This letter follows concerns recently raised by the National Council for Prescription Drug Programs, citing serious operational problems with the implementation of a system other than the currently accepted INN construct. In a letter to the FDA, NCPDP cautioned about the impact such a change would have on the standard operating procedures inherent in the healthcare system. The standards-setting organization warned FDA that, “making changes to the current databases and the SOP’s by which they are developed, maintained and used takes time and resources. This can result in confusion, errors and misunderstanding, resulting in a very real risk to patients, during any transition.”
 
Neas noted that patient safety is of critical importance, stating, “The generic industry fully supports vigorous efforts to ensure these products continue to be fully identifiable as they move through the supply chain to the prescriber and the patient. To protect patient safety, the FDA should maintain the INN system for naming medicines, and apply it to biosimilars.”
 
 
The full list of signatories to the FDA letter includes:
 
Academy of Managed Care Pharmacy 
American Federation of Labor and Congress of Industrial Organizations 
American Federation of State, County and Municipal Employees 
American Foreign Service Protective Association 
America’s Health Insurance Plans 
California Public Employees Retirement System 
Communications Workers of America 
CVS Caremark
Employees Retirement System of Texas
Express Scripts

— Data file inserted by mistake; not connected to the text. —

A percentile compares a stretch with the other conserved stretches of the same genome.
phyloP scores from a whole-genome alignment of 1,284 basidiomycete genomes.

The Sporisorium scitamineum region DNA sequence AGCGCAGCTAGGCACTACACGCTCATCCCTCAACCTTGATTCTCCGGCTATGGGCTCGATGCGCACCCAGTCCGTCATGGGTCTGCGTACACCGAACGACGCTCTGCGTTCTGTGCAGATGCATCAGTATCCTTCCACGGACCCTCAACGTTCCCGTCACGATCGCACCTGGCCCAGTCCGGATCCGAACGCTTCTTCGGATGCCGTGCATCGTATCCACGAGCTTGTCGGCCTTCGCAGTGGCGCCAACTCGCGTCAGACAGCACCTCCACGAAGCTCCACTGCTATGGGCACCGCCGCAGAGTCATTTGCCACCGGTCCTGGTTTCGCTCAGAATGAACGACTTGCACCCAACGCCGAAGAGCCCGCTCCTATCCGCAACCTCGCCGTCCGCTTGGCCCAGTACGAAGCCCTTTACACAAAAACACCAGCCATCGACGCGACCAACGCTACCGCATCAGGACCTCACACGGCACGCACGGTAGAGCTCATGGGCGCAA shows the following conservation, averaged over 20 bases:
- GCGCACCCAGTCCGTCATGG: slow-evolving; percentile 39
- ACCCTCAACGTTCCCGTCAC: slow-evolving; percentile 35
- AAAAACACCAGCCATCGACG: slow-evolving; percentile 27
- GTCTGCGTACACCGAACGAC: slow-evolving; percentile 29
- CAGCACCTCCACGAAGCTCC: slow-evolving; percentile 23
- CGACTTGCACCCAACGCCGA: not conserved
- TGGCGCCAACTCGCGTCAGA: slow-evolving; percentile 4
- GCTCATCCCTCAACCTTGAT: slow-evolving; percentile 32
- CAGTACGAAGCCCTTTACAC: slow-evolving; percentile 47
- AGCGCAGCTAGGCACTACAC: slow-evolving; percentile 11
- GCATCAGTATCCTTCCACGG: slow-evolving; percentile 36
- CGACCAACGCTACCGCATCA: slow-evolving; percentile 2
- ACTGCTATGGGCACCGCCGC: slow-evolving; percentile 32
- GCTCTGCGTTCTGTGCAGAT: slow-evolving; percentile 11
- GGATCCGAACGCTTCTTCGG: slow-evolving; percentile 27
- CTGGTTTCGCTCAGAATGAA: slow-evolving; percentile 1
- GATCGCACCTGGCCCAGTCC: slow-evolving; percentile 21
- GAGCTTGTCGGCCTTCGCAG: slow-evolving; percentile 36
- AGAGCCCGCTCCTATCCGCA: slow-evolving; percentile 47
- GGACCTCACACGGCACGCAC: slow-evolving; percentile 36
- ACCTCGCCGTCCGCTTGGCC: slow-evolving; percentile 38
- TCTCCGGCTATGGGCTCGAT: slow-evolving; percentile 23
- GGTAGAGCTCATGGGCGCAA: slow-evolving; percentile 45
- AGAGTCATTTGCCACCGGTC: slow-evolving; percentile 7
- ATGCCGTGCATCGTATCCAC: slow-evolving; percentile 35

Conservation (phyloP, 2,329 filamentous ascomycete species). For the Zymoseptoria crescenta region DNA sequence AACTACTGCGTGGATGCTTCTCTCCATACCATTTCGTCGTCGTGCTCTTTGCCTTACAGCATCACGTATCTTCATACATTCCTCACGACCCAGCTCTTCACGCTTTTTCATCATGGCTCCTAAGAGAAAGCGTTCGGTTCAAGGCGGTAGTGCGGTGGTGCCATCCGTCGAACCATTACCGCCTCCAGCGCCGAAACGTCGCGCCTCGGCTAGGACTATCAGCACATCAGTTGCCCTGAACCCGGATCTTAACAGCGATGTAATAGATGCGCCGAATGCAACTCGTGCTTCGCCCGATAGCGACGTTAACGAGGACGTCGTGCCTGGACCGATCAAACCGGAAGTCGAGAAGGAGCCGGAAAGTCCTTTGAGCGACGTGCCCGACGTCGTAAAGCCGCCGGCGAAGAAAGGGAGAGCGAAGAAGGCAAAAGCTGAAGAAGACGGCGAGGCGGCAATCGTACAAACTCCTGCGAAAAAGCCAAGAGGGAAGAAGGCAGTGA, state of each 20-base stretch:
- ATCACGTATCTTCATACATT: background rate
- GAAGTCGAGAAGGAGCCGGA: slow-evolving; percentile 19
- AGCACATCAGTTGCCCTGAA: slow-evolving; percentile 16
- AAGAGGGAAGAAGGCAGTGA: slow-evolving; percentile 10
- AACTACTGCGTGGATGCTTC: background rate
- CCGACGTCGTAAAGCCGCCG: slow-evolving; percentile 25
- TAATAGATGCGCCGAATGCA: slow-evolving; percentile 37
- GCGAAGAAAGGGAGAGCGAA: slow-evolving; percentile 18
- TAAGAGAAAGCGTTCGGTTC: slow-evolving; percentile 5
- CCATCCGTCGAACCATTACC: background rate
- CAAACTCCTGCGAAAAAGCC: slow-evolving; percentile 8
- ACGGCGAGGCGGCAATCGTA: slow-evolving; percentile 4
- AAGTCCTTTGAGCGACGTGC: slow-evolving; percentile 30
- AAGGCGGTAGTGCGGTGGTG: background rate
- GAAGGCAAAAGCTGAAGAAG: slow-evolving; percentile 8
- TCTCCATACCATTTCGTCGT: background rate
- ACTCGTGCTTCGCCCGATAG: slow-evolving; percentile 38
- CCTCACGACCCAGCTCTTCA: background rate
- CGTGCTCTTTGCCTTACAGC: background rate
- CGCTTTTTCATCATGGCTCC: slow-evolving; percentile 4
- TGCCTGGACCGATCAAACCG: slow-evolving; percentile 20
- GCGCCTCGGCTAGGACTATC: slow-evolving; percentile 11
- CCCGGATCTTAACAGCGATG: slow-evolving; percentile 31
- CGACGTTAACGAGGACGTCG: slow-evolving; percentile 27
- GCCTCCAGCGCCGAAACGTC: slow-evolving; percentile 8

International Union, United Automobile, Aerospace & Agricultural Implement Workers of America, UAW
J.B. Hunt Transport, Inc.
Kentucky Teachers Retirement System
Know Your Rx Coalition (Kentucky)
MetLife, Inc.
Military Officers Association of America
Missoula County, Montana
National Association of Chain Drug Stores 
National Coalition on Health Care 
Ohio Public Employees Retirement System 
Pharmaceutical Care Management Association 
Portico Benefit Services
Premier, Inc.
Prime Therapeutics
Public Sector HealthCare Roundtable
School Employees Retirement System of Ohio 
State Health Plan of North Carolina
State Teachers Retirement System of Ohio 
UAW Retiree Medical Benefits Trust
U.S. Public Interest Research Group 
Walgreens
West Virginia Public Employees Insurance Agency
 

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Spicy Street Taco claims top spot as Doritos Jacked mystery flavors are revealed

BY Michael Johnsen

PLANO — Doritos brand, from PepsiCo’s Frito-Lay division, has just unveiled three new flavors that will hit store shelves in the spring. As a part of a challenge that began April 29, fans have been asked to taste, debate and vote for their favorite mystery flavors with a chance to win cash prizes.

Spicy Street Taco (red bag), Chocolate Chipotle Bacon (blue bag) and Caribbean Citrus Jerk (orange bag) will be the three new additions to Doritos Jacked line, which are 40% bigger in size and thickness compared to regular Doritos.

Spicy Street Taco was the fan favorite, collecting the most votes on TheBoldFlavorExperiment.com. It will be brought back to store shelves as an official Doritos flavor in the fall and available in a 10 oz. bag for a suggested retail price of $4.29 and a 3.375 oz. bag for a SRP of $1.49.